VANCOUVER — Just days after taking the keys from mine developer Banlaw Afrique, Canadian gold outfit Banro Corp. (BAA-T, BAA-X) has run into delays during the comissioning of its 100%-owned Twangiza open-pit mine 45 km southwest of Bukavu in the Democractic Republic of Congo (DRC). The company reported issues with a framing structure supporting its ball-mill motor, and has been forced to delay ramp-up by roughly one month.
“Although the difficulties we have experienced with the mill motor have frustrated our scheduled ramp up to full production, I am confident that with the issue now pinpointed and in the process of being rectified, we can achieve our targeted monthly production rate within the third quarter,” Banro Chairman and CEO Simon Village commented.
Twazinga is Banro's first gold mine and kick-started production this past October. The open-pit operation focuses on twin gold-oxide deposits with proven and probable reserves totalling 15.5 million tonnes grading 2.26 grams gold per tonne for 1.13 million contained oz. Banro has had persistent problems with its ball-mill motor since the operation hit first production, though first quarter output of 17,400 oz. of gold at average costs of US$613 per oz. appeared to indicate the mine was on track.
“We are pleased with Twangiza's ramp-up progress to date and continue to be confident that we can achieve our 2012 target production levels and cash costs,” Village said. “Although cash costs for the first quarter are respectable relative to the industry, and considering the mine is not yet operating at full capacity, having now operated for a full quarter at Twangiza it is clear that there is further opportunity for meaningful cost reductions.”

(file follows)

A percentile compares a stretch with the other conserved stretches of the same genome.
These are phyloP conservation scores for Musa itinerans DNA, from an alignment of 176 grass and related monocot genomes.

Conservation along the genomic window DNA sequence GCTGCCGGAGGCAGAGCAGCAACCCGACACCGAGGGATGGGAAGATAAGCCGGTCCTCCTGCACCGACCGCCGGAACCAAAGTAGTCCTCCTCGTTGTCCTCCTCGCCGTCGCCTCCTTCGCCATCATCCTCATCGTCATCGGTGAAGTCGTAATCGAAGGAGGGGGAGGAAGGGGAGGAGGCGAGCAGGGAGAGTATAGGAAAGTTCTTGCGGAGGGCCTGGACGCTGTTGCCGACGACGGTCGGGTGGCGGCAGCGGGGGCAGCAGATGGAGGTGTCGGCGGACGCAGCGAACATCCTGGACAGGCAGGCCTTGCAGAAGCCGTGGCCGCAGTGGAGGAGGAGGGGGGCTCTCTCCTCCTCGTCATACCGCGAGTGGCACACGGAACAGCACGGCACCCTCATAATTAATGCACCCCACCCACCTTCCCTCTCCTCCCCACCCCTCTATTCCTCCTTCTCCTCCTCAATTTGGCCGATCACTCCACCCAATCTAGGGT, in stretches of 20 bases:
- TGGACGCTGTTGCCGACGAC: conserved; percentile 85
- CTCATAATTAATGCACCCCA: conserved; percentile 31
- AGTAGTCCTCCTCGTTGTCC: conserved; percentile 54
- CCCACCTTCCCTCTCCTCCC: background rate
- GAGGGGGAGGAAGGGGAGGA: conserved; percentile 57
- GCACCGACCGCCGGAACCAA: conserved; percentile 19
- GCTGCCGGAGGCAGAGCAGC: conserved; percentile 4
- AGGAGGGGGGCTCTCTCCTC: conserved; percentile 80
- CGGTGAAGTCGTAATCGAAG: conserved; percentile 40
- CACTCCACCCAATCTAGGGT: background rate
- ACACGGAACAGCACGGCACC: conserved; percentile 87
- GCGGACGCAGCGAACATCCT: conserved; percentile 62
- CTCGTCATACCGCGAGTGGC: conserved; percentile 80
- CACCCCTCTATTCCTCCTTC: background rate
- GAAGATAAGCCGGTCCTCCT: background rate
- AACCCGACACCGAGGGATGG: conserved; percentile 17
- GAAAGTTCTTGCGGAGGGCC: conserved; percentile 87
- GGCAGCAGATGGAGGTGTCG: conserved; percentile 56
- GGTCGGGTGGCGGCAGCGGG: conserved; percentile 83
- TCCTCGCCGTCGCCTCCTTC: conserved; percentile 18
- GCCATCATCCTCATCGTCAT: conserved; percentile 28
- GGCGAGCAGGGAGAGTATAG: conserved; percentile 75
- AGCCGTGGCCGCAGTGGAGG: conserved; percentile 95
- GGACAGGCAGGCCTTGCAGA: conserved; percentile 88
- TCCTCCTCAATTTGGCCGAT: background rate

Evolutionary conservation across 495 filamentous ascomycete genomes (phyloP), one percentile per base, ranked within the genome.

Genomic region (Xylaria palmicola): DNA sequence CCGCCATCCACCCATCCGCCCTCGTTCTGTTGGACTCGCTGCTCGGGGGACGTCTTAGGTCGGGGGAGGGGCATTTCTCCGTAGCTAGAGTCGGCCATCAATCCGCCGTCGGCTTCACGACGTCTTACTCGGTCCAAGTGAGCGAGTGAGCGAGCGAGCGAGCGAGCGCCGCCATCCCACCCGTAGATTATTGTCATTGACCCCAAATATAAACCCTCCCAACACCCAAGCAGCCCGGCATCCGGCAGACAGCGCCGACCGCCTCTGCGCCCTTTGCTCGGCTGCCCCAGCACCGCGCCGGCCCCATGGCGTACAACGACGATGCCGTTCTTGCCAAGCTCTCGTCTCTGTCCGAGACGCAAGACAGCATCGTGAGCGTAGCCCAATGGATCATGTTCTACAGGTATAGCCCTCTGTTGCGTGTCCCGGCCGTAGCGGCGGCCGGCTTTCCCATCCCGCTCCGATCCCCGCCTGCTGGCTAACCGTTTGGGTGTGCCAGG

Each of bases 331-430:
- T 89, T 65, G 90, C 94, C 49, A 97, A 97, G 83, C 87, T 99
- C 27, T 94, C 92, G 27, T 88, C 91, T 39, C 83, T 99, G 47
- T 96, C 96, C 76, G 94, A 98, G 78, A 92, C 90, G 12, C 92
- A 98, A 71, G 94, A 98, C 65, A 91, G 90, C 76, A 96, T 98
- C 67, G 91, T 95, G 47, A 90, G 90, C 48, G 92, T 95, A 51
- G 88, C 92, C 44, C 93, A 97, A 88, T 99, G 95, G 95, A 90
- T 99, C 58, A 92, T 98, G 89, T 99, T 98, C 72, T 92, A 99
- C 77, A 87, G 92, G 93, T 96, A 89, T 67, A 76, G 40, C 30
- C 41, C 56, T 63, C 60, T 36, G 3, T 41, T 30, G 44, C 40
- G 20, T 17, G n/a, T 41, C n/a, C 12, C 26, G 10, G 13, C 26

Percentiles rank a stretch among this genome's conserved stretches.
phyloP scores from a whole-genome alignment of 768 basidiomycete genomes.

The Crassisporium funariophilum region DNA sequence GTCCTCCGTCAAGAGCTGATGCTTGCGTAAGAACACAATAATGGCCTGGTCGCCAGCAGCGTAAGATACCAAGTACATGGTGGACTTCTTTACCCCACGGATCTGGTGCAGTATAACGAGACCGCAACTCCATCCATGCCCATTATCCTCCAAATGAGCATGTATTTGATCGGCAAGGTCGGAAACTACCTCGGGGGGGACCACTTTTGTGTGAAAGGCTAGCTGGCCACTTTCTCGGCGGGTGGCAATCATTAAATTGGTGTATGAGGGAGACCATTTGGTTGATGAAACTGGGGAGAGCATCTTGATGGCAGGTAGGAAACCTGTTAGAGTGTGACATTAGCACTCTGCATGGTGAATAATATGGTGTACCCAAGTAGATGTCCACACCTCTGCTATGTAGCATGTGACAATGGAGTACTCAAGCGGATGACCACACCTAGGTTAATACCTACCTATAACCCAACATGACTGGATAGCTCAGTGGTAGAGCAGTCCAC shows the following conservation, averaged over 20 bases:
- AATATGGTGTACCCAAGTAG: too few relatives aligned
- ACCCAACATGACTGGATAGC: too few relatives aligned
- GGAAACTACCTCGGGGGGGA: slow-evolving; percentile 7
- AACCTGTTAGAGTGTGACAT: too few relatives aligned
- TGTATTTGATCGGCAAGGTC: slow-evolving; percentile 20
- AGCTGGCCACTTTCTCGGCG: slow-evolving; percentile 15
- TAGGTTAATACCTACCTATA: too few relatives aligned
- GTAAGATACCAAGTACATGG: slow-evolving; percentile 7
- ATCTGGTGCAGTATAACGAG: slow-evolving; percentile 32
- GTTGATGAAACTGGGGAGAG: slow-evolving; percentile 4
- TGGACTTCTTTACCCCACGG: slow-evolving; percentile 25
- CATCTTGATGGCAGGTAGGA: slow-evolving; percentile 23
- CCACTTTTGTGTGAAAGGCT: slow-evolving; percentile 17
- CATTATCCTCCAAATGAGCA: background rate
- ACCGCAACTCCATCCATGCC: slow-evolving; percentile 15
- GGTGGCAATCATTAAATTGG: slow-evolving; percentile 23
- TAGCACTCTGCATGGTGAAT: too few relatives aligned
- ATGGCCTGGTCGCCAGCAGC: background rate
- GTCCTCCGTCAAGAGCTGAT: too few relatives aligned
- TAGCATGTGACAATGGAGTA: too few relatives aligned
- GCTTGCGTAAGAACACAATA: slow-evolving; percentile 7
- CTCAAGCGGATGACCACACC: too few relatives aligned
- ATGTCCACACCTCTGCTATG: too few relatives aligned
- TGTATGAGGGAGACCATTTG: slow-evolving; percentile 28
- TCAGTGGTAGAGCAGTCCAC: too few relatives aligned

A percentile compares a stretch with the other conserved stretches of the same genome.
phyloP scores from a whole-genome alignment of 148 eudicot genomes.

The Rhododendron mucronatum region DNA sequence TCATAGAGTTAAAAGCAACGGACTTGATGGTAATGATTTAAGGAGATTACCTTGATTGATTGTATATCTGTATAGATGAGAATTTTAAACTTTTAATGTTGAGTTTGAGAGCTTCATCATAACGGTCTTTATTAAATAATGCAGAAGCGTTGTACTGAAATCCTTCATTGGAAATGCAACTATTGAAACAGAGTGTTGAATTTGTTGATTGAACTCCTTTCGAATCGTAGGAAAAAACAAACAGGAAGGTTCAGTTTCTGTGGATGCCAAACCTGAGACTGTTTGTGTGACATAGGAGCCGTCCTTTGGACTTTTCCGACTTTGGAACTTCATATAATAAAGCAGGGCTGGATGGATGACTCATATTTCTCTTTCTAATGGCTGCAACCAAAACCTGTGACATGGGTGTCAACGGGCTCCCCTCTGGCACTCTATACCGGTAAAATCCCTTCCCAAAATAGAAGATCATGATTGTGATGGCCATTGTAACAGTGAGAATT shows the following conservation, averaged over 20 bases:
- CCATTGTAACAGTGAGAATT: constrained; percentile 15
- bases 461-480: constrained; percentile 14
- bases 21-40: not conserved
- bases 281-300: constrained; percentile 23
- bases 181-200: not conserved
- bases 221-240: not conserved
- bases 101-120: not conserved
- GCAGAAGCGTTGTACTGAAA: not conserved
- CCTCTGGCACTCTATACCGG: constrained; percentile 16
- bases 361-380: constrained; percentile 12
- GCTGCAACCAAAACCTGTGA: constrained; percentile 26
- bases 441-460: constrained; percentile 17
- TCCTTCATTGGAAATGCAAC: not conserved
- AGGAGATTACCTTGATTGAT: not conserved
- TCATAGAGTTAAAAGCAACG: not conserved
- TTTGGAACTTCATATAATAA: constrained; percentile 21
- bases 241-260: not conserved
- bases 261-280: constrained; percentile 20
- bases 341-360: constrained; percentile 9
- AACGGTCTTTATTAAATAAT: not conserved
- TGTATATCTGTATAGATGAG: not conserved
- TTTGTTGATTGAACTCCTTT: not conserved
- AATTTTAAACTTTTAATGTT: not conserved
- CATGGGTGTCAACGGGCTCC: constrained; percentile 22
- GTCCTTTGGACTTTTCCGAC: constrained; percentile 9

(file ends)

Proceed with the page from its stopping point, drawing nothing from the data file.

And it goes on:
Banro is aiming to drop average costs to around US$550 per oz. gold as Twazinga ramps-up to full production during the third quarter. Metallurgical recoveries are also expected to improve as the operation moves towards a forecast full-production level of 10,000 oz. gold per month. First quarter recoveries clocked in at 84%, eventually expected to increase to 90% at the Oxide Main deposit and 91% at the Oxide North deposit.
In a bid to increase its operational expertise, Banro hired Colin Belshaw as vice president of operations in early May. Belshaw is a mining engineer with 30 years experience who has worked with producers like Kinross Gold (K-T, KGC-N), Golden Star Resources (GSC-T, GSS-X), and Avocet Mining (AVM-L). Belshaw is expected to assume direct responsibility over all of Banro's operations including the Twangiza gold-oxide mine as well as the company's nearby Namoya gold mine, which is currently under development.
“Colin's proven track record in both mining and operating in Africa should contribute towards adding value at this stage of our development,” stated Village. “We are very pleased given the competing forces within the industry at present for high calibre, experienced professionals.”
Twangiza is one of four potential gold projects along the 210-km Twangiza-Namoya gold belt running through the DRC's South Kivu and Maniema provinces. Banro intends to focus solely on its gold-oxide deposits during initial development in order to control costs thereby minimizing share dilution, though the company does have a second phase planned for Twangiza that would tap measured and indicated non-oxide resources totalling 90 million tonnes grading 1.5 grams gold for 4.3 million contained oz.
Banro expects its Namoya gold mine to hit first gold production in early 2013 with full output projected at 10,000 to 12,000 oz. of gold per month.
The delay caused Bank of Montreal Precious Metals and Markets analyst Andrew Breichmanas to drop his target price to $5.75, due to a minor impact on the Twangiza’s phase-one net present value estimates.
“During the ramp-up phase, gold production has averaged approximately 60% of the rated plant capacity as a result of downtime associated with the ball mill motor,” Breichmanas wrote in a June 22 research note. “The project commissioning phase can often present unforeseen challenges, but at Twangiza the final hurdle appears to be in sight.”
Banro's shares took a bit of a tumble following news of the mill delay, falling 5.3% or 21¢ on 684,700 share volumes en route to a $3.79 presstime close. The company has 200 million shares outstanding with a $760 million market capitalization. Banro completed a US$175 million debt financing in early March compromised of 175,000 senior secured notes with a 10% interest rate and March 2017 maturity date, as well as 8.4 million warrants exercisable at $6.65 per share.
© 1915 - 2013 The Northern Miner. All Rights Reserved.